3 FIRE Accelerants: Ways To Make a High Cost of Living Work for You


One of the core tenets of the FIRE philosophy is to keep your expenses to a minimum. It’s easy to then logically conclude that you should live in a low cost of living area and avoid a high cost of living like the plague. Is this true?

Yes and no.

As with most things in life, there’s nuance here. The answer isn’t as cut and dry as it may seem.

Living in an expensive area or city is a magnifier of your habits. If you’re naturally a spendthrift, the city will provide you with ample opportunity to spend money on shiny things and the latest fad restaurants. If, however, you’re dedicated to FIRE (financial independence, early retirement), living in an expensive area can be a boon for you.

There are three concepts that you must optimize if you want to leverage a high cost of living area to retire even earlier. I call these the “3 FIRE Accelerants” and if you’re smart, you can leverage them to make that day when you don’t have to go to work arrive sooner.

Like real fire and a real accelerant, leveraging these 3 Fire Accelerants yields explosive results.

The 3 FIRE Accelerants

Higher Salary

One of the more obvious advantages of living in an expensive area is that typically your earnings are higher.

If you make $30,000 per year in the suburbs or a rural area, perhaps you’ll make $50,000 in a large expensive city.

This, however, is not guaranteed. If moving to a high cost of living area does not come with a reasonable expectation of salary increase, don’t do it.

The magnitude of this salary increase relative to the increased cost of living is vitally important. If City B costs twice as much as City A to maintain a similar standard of living, a measly 5% increase in earnings is actually a pay cut.

More Savings & Investments

The city offers a lot of tempting new experiences and sexy gizmos specifically engineered to seperate you from your hard-earned cash.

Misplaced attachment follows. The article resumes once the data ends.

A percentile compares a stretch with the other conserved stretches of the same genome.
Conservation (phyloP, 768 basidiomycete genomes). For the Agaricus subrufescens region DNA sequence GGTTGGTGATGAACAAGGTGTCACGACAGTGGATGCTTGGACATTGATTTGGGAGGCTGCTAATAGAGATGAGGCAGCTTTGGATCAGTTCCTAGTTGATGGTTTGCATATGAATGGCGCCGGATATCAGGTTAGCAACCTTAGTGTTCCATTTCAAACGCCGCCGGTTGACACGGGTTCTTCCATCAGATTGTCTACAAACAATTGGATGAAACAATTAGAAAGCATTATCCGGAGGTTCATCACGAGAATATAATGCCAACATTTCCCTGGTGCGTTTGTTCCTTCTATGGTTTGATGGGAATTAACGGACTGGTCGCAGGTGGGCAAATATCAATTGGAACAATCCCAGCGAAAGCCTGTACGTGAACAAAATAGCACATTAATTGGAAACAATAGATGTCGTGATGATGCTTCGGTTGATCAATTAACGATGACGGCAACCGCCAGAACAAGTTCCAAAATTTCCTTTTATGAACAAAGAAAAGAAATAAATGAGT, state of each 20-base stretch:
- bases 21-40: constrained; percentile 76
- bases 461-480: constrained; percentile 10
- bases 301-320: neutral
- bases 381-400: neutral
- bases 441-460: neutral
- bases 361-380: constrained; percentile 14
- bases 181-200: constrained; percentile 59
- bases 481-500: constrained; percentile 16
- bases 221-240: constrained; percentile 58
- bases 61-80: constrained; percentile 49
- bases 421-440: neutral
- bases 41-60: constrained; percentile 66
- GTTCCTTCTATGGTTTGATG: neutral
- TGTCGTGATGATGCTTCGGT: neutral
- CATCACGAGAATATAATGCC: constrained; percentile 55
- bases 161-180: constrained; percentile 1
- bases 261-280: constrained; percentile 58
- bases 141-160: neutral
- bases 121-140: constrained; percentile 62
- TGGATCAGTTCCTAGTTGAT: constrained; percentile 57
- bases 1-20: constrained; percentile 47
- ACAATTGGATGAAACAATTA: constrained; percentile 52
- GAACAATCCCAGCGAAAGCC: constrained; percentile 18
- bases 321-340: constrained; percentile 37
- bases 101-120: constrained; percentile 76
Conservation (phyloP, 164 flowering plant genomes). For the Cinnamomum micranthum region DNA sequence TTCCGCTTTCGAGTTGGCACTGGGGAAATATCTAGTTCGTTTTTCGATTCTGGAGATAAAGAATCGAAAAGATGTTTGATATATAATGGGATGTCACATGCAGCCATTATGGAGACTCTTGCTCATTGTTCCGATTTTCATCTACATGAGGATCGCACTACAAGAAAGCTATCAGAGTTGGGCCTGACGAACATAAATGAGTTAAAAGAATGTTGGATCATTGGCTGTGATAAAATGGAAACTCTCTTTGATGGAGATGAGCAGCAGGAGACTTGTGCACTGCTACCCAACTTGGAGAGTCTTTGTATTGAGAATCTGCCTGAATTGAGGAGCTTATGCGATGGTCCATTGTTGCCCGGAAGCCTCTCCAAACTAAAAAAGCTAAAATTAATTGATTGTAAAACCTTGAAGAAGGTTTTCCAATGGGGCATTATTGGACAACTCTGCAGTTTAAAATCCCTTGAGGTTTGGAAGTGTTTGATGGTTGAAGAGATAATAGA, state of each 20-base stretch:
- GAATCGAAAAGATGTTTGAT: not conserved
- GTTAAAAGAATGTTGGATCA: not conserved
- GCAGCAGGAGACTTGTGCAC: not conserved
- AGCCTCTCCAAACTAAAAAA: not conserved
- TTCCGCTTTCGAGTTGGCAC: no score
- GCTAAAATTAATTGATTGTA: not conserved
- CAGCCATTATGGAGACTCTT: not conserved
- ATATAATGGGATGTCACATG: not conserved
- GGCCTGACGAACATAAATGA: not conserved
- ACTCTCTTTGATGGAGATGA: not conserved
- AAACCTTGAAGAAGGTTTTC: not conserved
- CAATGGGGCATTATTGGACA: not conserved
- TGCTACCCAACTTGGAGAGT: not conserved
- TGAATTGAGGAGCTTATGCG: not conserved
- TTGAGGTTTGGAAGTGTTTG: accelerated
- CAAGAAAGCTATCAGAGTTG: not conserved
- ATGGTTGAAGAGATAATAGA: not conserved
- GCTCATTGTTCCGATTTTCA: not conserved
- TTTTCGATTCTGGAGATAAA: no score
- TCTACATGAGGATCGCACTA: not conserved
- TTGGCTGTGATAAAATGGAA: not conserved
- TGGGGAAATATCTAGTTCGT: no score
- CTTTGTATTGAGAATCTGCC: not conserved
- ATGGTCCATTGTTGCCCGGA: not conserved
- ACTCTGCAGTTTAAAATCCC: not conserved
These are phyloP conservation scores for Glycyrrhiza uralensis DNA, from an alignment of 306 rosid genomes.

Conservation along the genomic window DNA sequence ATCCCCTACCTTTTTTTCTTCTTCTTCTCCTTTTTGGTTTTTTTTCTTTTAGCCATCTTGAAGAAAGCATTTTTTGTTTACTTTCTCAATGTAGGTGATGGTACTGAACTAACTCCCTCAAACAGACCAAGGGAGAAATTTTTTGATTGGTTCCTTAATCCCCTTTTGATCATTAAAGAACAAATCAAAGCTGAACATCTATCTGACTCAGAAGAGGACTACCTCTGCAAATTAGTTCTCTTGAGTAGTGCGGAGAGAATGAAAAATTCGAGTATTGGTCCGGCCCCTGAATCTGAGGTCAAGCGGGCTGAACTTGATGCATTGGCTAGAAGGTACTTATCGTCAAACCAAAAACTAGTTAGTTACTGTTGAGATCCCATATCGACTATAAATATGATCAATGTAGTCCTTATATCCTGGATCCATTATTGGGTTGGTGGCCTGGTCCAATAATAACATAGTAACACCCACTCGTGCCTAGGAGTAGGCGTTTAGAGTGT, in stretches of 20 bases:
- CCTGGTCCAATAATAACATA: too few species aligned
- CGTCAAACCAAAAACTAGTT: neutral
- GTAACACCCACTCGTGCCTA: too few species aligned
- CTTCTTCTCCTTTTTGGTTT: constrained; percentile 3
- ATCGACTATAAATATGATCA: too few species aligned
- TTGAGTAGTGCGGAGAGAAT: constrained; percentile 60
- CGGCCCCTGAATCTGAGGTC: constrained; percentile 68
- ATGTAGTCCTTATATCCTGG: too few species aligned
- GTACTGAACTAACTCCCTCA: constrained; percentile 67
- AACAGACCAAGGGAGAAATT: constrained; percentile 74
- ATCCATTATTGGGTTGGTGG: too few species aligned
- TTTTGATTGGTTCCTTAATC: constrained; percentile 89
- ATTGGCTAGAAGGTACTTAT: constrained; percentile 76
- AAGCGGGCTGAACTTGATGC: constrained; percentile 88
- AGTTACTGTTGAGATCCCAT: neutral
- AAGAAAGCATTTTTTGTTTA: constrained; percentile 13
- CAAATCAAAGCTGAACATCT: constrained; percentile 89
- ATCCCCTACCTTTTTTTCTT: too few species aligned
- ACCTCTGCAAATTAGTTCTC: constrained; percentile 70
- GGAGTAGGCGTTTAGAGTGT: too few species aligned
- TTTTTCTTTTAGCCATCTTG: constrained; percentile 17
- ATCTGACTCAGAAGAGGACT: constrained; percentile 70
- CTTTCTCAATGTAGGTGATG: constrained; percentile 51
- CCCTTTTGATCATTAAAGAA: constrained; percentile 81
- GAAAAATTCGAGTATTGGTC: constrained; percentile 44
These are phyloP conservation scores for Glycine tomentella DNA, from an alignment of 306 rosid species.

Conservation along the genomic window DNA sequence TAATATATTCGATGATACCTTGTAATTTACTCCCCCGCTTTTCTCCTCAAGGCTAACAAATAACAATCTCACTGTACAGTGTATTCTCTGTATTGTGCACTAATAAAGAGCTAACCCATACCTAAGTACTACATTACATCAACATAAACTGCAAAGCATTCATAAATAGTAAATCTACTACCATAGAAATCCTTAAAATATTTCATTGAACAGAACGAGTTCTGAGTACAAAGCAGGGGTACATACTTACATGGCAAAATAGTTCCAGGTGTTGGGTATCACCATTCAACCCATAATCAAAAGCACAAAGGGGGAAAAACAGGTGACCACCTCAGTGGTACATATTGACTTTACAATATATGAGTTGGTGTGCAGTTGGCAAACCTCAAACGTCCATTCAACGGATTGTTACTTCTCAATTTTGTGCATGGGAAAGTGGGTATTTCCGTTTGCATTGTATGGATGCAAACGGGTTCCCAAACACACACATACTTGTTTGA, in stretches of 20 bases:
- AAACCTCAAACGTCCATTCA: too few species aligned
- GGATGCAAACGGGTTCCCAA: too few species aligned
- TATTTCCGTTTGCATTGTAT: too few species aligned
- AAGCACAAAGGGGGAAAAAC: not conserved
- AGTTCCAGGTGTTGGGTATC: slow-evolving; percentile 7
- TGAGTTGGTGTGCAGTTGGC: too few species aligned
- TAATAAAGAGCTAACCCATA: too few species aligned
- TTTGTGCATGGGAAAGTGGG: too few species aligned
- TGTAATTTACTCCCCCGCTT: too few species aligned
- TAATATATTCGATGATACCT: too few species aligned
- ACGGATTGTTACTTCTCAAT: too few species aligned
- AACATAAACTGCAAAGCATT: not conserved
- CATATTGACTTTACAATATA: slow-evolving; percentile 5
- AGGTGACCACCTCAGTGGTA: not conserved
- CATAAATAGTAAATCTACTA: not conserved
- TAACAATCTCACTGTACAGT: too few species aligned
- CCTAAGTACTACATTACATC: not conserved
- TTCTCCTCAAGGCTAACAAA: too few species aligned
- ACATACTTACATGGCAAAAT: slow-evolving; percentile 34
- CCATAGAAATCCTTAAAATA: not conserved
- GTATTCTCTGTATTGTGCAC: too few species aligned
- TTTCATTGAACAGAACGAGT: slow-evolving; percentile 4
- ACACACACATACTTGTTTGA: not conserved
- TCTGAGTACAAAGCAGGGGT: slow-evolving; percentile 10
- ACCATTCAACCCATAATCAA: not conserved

If you are paid a higher salary but you spend all of it, there’s little sense in continuing to pursue early retirement. You’re not going to get there with this approach.

If however, you saved 50% of your paycheck when you were making $50,000 per year ($25,000 saved per year), you do not NEED TO also save 50% of your paycheck at a $100,000 per year salary to make the move to a more expensive area accretive to your goal of financial independence.

Technically, if your savings rate decreases from 50% to 26% but your salary doubles, you’re still coming out ahead!

This isn’t an excuse to let yourself off the hook. While the math may work out for you in this circumstance, push to save as aggresively as possible and never settle for slightly better than before.

What if you continue to save 50% of your income (or more) in a high cost of living city along with a significant increase in earnings power?

Early retirement will sneak up on you sooner than you expected.


In my prior life as a soldier, “retrograde” was a fancy word for “retreat”. As in, something you don’t want to do.

In the context of this discussion, though, retrograde is an extremely important accelerant to shorten the amount of time before you can retire and/or increase the quality of your life in retirement.

So, what the hell am I talking about?

Once you “make your nut” and have enough passive income to cover all of your expenses, retreat back to a lower cost of living area!

If you need $5,000 per month to retire in Los Angeles, how much better will your purchasing power be in Louisville, Kentucky?

Conversely, how much earlier could you retire to maintain the same standard of living if you moved to Louisville? Could you instead use a lower passive income than $5,000?

Maybe you’d like a mix of both and keep working past the point when you can retire in a cheaper city so that when you do quit the expensive city life, you can retire with a higher standard of living elsewhere.

Use retrograde to your advantage: punch your ticket earlier, live a more comfortable lifestyle, or do a combination of both!

Related: Geoarbitrage: Turbocharge Your Early Retirement


What are some other advantages of living in a high cost of living area? Would you consider using these strategies? Why or why not?